Eric Hellman wrote:
> Let's consider another function of a library catalog- resource
> discovery for users.
> Does anyone here really believe that in TEN years Google and/or
> competitors (maybe even mine) won't be able to hook into an inventory
> control system and deliver full-text, faceted, clustered, instantly
> relevant, translated search results out the wazoo from all the
> content in your library? If today's catalogs did an acceptable job of
> search we might be able to start a discussion.
So, the argument is-- basically, very watered down-- that because the
current OPACs suck, we need to abandon them, and make
$global_vendor_catalog our default search entry point... which won't
suck, and will also allow greater access to global resources? (and not
worry our pretty little heads about it)
I have always taken this problem from the other side of the equation--
(perhaps because it is the side I know I can have an effect on). Because
local OPACs suck, we need to replace/improve them, not abandon them.
This is part of our motivation in the Evergreen ILS project
(open-ils.org). I believe we're doing a decent job, and our public and
staff useability surveys back that up. I think NCSU also has the right
idea. Who knows-- various vendors may come out with much-improved
catalogs in response to the competition? One of our project goals is to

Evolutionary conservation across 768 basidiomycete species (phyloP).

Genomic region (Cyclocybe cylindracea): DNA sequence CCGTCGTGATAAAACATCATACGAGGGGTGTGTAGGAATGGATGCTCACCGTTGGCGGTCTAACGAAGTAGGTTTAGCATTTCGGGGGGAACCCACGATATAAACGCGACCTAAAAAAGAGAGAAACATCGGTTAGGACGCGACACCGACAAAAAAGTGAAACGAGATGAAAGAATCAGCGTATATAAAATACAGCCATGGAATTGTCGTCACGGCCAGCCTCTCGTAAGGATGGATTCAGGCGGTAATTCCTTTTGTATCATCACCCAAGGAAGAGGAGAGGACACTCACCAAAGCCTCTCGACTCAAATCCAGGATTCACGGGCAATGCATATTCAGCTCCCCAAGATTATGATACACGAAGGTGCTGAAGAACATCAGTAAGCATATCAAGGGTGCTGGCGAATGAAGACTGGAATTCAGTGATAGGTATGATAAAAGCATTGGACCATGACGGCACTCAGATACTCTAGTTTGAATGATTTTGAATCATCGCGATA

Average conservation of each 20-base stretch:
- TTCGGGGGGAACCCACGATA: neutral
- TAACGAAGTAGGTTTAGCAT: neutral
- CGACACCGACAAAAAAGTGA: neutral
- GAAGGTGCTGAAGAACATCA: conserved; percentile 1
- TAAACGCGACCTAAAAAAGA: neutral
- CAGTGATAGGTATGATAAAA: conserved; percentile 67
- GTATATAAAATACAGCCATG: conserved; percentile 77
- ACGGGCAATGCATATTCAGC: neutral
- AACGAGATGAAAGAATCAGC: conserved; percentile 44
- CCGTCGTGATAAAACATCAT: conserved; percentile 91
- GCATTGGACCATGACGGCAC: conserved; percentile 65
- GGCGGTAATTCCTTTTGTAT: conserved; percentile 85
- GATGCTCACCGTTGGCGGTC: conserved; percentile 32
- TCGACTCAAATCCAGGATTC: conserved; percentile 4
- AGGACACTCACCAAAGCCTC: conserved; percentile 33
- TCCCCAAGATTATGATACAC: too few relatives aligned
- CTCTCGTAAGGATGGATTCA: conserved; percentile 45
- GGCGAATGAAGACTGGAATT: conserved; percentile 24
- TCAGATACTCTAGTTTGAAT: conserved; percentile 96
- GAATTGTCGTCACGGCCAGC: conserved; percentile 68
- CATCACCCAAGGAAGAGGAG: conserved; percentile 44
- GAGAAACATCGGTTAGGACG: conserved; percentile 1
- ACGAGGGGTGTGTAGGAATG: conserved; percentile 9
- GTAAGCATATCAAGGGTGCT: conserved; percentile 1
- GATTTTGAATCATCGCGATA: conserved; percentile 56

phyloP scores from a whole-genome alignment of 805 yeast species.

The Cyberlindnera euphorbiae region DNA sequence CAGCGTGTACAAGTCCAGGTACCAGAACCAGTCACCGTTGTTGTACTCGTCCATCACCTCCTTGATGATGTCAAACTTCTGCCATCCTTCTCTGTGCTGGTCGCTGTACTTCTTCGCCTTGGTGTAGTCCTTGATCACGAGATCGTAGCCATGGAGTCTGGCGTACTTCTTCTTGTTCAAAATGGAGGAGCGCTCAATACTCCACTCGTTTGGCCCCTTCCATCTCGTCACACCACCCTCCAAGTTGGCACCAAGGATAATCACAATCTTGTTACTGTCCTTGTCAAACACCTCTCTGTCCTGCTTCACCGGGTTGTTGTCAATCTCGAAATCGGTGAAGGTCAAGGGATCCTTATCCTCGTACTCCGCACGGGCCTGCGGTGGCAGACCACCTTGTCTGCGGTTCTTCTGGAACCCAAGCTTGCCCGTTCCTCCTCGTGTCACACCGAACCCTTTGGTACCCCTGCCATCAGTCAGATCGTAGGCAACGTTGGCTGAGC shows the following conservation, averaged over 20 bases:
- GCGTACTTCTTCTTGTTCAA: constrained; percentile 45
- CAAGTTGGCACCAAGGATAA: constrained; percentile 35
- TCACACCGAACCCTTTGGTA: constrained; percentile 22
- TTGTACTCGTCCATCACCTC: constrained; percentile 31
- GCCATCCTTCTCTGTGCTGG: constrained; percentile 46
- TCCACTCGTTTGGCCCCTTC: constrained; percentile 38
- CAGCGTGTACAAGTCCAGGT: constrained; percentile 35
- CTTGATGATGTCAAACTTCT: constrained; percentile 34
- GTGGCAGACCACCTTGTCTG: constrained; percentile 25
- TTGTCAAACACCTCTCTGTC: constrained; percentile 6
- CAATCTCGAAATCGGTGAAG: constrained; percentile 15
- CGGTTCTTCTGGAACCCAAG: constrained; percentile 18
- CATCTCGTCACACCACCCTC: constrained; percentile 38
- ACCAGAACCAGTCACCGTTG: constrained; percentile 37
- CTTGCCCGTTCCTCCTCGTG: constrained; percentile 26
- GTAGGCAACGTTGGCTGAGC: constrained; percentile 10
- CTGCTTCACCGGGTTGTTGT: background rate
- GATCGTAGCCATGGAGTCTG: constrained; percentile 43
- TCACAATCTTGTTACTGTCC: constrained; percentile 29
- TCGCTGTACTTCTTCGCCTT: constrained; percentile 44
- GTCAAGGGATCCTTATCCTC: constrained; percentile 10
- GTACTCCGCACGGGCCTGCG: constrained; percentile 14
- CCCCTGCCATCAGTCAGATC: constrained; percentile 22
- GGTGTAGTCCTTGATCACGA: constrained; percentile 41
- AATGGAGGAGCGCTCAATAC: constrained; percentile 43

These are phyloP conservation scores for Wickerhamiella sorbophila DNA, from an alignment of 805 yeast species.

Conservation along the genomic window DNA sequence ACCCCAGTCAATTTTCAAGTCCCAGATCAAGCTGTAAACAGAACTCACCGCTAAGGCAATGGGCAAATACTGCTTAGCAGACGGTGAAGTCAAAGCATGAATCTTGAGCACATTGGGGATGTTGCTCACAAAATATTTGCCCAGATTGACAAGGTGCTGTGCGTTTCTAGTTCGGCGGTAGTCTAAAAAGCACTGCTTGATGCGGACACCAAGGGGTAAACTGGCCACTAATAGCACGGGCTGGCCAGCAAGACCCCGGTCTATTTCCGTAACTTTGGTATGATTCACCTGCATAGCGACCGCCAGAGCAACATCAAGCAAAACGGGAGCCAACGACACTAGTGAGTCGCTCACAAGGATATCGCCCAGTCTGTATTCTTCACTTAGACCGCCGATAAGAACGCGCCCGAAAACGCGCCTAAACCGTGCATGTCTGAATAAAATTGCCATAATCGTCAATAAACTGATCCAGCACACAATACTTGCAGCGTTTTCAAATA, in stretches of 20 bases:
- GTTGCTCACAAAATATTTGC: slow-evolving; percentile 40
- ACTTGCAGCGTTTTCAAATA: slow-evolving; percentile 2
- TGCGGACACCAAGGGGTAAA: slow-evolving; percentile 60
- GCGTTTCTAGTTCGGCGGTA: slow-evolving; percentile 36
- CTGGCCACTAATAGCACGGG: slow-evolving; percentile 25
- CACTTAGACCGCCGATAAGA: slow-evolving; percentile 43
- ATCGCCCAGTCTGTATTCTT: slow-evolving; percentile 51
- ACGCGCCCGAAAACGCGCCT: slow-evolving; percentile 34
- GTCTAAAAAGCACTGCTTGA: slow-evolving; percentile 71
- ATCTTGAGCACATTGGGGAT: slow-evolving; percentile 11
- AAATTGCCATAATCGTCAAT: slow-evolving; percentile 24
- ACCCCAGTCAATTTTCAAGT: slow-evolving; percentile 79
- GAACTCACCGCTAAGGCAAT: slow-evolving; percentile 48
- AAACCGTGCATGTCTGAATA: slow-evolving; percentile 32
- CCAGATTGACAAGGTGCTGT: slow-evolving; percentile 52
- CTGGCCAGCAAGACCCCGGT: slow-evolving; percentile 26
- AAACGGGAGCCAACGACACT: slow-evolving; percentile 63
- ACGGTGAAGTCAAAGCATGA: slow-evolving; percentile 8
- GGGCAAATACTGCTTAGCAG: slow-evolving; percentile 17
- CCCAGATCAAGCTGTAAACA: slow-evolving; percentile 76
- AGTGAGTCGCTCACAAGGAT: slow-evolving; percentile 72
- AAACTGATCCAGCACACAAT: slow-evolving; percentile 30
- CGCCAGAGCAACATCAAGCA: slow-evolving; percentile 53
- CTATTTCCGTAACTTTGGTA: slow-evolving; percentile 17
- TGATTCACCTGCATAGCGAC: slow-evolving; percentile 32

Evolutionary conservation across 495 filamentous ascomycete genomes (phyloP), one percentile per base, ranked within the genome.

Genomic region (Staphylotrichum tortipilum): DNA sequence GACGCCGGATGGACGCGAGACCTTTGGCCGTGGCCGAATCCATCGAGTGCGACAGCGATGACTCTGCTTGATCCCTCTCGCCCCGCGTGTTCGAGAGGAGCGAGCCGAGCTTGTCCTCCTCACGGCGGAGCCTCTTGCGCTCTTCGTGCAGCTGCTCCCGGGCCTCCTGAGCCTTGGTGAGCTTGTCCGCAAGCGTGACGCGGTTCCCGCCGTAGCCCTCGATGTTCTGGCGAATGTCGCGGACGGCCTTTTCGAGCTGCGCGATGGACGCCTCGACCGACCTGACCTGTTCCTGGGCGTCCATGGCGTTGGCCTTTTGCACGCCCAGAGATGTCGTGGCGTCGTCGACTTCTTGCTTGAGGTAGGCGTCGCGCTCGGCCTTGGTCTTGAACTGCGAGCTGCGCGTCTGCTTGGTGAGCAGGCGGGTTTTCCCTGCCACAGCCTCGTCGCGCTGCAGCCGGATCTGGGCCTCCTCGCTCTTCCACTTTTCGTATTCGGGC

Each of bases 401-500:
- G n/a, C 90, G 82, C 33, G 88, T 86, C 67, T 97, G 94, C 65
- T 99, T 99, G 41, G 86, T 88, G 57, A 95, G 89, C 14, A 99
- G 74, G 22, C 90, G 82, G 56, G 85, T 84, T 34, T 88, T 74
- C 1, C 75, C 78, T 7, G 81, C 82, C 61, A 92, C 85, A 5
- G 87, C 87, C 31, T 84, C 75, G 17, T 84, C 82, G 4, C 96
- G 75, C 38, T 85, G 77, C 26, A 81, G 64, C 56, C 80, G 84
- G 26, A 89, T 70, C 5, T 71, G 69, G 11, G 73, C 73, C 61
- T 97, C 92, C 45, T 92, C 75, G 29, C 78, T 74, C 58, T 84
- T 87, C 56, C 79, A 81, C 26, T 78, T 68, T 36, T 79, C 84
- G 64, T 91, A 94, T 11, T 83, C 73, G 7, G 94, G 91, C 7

push innovation in the larger library world.
Let me be clear: I am not saying that a global catalog is not useful or
shouldn't have a prominent role, but I think it should be secondary to
the local, /at-fingertips collection/ and catalog (which doesn't suck).
The local catalog should access the larger global resources when
appropriate. We do this within our consortium-- we show the user what is
immediately available on the shelf, what is up the street at the library
in the next town, and then what is available throughout the state.
There are going to be materials that local libraries will only want to
make visible/accessible to their local users. One good example we're
wrestling with here is one of our library systems has a subscription to
an e-book service that only its patrons can "check out". These are the
kind of materials that should only show up in that library system's
"local" catalog. The uber-cat would need to know about these rules and
associated boundries. (and that's just one simple example)
PINES System Administrator
Georgia Public Library Service